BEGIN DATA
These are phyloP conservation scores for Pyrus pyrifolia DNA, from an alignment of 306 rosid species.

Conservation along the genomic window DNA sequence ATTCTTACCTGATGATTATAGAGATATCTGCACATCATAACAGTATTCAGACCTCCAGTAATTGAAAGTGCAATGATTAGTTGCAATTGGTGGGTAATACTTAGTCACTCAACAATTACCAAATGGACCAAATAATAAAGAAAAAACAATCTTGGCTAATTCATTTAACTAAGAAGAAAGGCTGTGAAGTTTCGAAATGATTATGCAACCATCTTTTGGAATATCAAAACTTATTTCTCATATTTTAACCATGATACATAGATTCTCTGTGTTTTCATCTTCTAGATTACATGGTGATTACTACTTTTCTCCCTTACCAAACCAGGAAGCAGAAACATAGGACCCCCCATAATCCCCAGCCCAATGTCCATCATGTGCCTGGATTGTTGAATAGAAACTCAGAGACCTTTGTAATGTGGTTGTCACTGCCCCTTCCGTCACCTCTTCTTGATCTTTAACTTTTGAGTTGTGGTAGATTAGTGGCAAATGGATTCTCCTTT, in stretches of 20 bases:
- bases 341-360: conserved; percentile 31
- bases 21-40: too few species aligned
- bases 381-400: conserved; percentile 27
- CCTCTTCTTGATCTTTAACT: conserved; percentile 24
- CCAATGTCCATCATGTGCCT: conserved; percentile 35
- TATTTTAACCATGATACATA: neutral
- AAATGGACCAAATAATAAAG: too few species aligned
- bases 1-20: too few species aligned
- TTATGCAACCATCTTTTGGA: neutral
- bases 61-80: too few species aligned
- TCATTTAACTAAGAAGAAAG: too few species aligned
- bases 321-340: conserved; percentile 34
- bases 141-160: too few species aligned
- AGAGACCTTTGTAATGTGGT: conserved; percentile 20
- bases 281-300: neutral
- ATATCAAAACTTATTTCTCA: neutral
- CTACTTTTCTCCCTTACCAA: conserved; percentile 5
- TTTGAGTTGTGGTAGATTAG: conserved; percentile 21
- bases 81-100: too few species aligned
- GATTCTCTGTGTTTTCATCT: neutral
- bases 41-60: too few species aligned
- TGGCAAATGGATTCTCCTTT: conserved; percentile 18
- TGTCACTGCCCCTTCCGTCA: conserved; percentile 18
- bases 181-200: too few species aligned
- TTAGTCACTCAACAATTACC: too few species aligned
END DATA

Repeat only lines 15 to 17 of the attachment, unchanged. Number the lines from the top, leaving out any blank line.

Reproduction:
- bases 141-160: too few species aligned
- AGAGACCTTTGTAATGTGGT: conserved; percentile 20
- bases 281-300: neutral